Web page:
Castle Hot Springs

Elixir for what ails you.

Arizona's own hot springs, bubbling at 122 degrees Fahrenheit, brought national attention to the Castle Hot Springs resort.

Castle Hot Springs has been a site of healing and recreation dating to at least the fifteenth century. Advertisements hailed the waters' curative powers, which drew numerous local and national visitors to the “grand dowager” of Arizona resorts. Castle Hot Springs served as retreat for business and political leaders and the wealthy. Among those who frequented the resort were some of America's most notable elites, including members of the Rockefeller, Carnegie, and Roosevelt families, as well as the novelist Zane Grey.

Castle Hot Springs benefited from the tourism boom to Arizona in the late nineteenth century, as tuberculosis patients moved to Arizona for its favorable climate. Advertisements hailed the waters' curative powers, and the spring even became the territorial winter capital.

Following a devastating fire, in 1976, Castle Hot Springs closed. Since then, the property has changed hands multiple times. Only two buildings remain, along with a the grounds, pool, and golf course.

The hot springs are fed by an enormous cistern created by the displacement of volcanic rock tens of thousands of years ago. The reservoir produces water at 122 degrees Fahrenheit.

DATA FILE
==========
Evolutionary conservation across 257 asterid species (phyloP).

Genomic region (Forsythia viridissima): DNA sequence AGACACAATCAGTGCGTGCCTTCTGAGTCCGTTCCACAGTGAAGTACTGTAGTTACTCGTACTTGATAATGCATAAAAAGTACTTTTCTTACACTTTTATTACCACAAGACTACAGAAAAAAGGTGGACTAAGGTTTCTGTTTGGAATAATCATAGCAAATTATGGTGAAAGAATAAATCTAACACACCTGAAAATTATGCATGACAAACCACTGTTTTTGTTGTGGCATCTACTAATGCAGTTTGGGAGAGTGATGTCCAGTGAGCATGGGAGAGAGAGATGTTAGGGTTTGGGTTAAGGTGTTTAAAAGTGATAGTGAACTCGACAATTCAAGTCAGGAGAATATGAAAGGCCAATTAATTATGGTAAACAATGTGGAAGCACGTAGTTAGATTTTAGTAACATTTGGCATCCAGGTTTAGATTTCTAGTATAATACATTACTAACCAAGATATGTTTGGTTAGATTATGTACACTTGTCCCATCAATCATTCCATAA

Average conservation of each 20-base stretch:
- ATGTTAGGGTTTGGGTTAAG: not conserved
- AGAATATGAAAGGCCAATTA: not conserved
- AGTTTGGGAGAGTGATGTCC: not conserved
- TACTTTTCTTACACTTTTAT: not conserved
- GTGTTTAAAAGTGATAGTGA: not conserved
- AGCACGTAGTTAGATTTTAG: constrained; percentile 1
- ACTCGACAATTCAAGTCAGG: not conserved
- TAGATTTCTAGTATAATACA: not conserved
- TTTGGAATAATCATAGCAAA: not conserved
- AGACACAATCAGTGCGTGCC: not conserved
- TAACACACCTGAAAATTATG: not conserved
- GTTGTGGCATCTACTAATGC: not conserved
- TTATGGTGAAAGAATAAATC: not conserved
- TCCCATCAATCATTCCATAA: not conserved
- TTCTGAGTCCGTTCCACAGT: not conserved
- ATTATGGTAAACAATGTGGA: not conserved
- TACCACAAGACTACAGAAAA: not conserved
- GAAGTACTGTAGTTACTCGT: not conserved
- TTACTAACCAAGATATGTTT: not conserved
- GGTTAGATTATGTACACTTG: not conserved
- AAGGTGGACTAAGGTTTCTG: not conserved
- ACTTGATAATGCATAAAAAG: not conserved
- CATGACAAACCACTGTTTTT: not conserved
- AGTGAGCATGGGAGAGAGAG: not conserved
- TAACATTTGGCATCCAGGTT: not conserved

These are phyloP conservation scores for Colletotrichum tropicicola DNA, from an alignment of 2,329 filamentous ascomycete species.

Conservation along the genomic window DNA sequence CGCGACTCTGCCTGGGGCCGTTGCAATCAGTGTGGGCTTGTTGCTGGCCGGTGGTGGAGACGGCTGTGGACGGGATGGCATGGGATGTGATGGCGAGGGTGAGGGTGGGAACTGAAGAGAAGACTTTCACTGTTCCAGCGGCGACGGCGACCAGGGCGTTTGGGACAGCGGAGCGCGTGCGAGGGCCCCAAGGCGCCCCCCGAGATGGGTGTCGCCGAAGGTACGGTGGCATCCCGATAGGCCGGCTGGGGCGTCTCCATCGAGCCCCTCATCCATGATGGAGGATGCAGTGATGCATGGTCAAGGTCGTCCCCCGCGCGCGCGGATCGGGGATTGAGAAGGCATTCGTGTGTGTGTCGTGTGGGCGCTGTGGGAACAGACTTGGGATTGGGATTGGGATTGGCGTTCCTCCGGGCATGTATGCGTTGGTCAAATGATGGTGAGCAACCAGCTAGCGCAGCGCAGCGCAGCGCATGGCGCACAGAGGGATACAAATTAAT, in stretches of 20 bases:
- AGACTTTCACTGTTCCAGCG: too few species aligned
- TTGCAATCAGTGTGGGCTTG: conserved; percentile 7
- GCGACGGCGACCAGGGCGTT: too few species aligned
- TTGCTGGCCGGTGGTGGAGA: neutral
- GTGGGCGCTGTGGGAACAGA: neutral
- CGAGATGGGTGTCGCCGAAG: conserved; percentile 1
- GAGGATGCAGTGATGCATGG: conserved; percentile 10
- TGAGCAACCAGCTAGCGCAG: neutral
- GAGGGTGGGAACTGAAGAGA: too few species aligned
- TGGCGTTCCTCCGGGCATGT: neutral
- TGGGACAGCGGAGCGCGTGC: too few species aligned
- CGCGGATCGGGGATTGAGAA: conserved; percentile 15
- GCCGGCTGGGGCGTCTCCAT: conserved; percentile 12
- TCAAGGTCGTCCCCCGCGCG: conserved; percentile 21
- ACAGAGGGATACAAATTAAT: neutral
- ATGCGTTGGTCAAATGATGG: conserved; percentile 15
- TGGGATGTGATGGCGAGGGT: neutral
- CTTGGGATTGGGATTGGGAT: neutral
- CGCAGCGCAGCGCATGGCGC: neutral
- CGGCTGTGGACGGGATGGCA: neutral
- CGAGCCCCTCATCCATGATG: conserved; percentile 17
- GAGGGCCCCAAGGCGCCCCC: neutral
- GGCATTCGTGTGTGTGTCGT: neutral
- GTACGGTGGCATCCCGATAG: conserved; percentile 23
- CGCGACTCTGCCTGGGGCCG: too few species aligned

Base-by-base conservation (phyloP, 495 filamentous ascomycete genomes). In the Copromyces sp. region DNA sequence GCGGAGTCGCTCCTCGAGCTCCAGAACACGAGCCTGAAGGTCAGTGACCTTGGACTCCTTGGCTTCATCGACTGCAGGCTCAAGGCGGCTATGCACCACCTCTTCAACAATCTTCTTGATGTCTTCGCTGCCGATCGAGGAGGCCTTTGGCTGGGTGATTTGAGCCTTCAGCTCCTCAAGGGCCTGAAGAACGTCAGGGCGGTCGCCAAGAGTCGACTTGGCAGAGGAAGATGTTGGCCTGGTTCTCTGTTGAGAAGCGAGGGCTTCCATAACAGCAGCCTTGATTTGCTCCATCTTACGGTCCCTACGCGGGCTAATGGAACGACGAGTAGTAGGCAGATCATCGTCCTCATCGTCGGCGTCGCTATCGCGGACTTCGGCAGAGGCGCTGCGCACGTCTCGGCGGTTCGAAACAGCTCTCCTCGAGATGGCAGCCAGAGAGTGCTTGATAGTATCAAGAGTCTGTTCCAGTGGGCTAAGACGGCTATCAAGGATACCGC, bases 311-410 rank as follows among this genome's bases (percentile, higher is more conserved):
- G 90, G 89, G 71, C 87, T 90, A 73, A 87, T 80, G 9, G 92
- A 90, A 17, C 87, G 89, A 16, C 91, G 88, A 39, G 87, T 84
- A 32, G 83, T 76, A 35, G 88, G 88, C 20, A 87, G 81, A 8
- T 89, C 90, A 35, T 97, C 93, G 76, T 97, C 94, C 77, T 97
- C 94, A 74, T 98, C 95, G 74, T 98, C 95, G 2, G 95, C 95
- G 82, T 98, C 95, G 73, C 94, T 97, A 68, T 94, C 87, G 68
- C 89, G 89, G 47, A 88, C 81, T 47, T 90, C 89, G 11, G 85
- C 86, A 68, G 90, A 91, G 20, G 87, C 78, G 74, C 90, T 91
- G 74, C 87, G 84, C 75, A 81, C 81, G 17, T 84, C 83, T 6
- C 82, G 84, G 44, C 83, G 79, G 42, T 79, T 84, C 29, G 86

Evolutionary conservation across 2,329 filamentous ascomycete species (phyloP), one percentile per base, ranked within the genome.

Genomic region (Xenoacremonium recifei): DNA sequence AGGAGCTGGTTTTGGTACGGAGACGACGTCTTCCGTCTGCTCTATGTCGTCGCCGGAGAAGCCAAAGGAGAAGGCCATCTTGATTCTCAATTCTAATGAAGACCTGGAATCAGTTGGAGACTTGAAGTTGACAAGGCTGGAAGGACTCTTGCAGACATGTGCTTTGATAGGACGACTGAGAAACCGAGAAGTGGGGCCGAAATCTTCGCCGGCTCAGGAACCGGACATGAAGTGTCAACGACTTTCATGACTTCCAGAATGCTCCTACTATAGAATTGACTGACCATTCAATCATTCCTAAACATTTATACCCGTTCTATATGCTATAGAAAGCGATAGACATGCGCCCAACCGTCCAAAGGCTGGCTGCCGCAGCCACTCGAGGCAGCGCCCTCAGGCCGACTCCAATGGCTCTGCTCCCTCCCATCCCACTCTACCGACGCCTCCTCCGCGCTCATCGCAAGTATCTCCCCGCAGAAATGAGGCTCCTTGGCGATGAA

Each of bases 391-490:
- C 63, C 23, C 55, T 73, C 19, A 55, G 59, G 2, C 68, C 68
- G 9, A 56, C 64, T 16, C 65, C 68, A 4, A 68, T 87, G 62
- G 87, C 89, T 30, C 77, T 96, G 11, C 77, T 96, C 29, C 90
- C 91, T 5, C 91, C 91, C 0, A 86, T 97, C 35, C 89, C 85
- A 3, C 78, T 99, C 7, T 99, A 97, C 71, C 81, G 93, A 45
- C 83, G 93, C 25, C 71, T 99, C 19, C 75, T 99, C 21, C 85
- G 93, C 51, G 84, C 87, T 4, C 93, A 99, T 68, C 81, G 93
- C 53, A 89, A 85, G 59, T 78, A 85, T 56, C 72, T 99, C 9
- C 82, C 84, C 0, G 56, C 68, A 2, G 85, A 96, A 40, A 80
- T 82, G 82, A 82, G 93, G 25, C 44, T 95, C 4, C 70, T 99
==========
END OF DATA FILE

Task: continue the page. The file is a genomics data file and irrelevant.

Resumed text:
Visitors enjoying the sun outside of the Palm House in Castle Hot Springs. Source: Peoria Historical Society Date: 1908
Image from advertisement for Castle Hot Springs. Shown are bathers outside Castle Hot Springs Hotel. A devastating fire in 1976 destroyed much of the original property. Source: Date: c. 1960
Two bathers relaxing from the elixir of 'magic waters.' Early advertisements claimed cures for numerous diseases and ailments. While the springs may not have had magical cures, they seemed to have been relaxing. Source: Joe Hull, CASTLE HOT SPRINGS
Date: c. 1920
Guest going on morning ride from Castle Hot Springs. In addition to the various pools and springs, the resort offered various outdoor activities. Here a gentleman is out for a morning ride. Source: Peoria Historical Society Date: c. 1900
Hot Tub at Castle Hot Springs. This is one of the bathing springs at Castle Hot Springs. Source: Peoria Historical Society Date: c. 2000
Castle Hot Springs Resort This is a place less than 50 miles from Phoenix that few have taken the time to see. It has an amazing Arizona history. Built in 1896, it served on several occasions as the winter Territorial Capital. It had the first Arizona telephone (telephone #1), first electric light bulb, and in 1945 a wounded John F. Kennedy spent 3 months here recuperating. A fire in 1976 shut the resort down. Creator: William Flynn Date: c. 2010
Road outside of Hot Springs. To reach Castle Hot Springs today, it suggested that one use a four wheel drive vehicle. It is accessible through Lake Peasant County Park. Date: c. 2005



William M. Bercu, Ph.D., “Castle Hot Springs,” Salt River Stories, accessed December 5, 2023,